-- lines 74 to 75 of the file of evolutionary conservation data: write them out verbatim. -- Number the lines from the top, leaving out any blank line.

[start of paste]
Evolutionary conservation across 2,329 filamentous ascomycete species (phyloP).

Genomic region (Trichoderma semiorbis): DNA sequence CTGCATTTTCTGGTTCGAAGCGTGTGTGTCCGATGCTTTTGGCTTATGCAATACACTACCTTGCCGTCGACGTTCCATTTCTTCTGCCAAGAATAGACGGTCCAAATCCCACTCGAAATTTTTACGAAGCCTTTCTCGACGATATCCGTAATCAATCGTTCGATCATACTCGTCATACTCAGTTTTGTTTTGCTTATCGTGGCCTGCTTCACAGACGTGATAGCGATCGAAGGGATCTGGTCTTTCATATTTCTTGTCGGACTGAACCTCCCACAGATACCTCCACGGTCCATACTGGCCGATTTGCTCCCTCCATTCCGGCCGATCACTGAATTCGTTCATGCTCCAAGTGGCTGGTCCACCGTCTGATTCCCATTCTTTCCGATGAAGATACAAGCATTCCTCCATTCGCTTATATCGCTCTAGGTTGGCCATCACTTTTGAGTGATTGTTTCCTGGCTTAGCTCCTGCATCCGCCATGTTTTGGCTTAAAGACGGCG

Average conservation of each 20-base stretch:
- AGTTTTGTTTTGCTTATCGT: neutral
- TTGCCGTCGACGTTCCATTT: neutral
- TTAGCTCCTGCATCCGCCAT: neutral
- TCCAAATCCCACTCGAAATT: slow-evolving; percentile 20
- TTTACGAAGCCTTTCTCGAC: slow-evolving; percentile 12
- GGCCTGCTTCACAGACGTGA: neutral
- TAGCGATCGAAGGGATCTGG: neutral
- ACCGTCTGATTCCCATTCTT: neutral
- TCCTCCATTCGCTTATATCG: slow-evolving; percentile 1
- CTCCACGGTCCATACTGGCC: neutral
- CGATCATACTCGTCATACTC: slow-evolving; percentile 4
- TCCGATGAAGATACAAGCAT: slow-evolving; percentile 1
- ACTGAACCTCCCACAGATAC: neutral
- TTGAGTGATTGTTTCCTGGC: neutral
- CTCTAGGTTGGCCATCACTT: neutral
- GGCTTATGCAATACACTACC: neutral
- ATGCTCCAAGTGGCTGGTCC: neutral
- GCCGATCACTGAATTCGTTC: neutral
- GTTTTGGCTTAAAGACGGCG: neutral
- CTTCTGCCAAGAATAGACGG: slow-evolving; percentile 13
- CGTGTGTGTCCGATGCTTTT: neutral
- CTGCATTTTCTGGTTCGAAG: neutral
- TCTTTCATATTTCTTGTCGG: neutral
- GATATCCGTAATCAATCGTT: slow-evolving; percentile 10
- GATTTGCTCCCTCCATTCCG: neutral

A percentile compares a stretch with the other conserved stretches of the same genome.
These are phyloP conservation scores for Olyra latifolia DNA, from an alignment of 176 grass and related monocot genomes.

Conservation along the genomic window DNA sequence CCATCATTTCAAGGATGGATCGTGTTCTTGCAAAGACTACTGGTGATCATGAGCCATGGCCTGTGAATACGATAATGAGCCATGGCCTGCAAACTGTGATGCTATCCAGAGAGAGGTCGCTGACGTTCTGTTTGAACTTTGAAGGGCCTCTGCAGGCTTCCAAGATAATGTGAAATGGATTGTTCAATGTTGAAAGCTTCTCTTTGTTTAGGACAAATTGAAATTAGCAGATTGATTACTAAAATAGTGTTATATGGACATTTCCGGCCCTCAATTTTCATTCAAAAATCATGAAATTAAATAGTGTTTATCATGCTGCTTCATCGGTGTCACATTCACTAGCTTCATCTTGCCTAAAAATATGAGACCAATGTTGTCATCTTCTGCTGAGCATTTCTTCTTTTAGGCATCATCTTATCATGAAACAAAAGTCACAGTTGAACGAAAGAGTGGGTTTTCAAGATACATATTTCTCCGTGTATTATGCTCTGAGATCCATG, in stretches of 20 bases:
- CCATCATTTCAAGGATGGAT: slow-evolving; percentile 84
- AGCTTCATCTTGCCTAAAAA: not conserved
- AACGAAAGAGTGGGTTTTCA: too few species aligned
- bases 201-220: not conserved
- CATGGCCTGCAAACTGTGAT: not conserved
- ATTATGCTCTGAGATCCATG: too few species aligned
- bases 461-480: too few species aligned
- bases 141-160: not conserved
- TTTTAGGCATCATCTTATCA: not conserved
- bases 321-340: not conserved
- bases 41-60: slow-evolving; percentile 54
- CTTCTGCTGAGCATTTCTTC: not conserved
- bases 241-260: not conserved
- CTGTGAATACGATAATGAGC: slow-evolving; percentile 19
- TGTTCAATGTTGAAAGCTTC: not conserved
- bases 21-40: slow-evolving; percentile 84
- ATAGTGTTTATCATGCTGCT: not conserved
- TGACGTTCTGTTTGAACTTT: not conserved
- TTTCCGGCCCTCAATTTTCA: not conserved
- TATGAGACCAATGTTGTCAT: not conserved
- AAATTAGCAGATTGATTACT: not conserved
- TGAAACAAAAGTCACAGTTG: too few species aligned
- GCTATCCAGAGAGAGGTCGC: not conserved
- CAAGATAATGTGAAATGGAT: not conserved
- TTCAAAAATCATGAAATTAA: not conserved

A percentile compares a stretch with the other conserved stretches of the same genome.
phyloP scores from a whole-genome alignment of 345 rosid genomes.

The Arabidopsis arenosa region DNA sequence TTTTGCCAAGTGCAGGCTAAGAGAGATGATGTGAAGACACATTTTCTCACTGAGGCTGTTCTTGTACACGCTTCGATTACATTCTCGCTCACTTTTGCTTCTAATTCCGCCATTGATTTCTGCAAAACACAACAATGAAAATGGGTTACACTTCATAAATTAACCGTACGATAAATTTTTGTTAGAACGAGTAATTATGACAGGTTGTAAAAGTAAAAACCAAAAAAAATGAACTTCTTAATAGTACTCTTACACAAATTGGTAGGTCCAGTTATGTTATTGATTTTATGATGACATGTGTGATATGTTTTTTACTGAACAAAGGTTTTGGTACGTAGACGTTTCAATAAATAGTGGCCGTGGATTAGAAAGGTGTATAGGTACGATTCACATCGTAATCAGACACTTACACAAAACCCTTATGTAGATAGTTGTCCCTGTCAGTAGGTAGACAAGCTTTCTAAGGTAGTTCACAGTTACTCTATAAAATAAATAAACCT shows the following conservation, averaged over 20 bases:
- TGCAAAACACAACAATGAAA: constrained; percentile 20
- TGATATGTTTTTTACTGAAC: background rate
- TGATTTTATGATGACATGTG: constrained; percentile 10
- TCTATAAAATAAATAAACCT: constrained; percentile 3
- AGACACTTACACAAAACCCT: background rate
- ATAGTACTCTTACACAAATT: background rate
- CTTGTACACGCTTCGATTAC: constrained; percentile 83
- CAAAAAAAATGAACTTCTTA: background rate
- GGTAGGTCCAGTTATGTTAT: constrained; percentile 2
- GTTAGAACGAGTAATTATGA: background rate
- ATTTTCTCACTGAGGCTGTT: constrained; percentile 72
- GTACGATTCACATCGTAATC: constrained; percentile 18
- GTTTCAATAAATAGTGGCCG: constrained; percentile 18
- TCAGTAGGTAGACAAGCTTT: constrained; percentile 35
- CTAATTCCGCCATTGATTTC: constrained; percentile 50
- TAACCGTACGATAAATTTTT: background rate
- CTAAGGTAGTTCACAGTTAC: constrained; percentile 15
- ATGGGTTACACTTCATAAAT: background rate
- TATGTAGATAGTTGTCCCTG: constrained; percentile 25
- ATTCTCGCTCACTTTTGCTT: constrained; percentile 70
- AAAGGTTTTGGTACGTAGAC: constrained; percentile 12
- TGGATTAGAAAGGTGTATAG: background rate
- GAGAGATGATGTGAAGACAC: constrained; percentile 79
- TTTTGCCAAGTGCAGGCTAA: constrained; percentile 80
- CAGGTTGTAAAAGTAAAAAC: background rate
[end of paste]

- CTAATTCCGCCATTGATTTC: constrained; percentile 50
- TAACCGTACGATAAATTTTT: background rate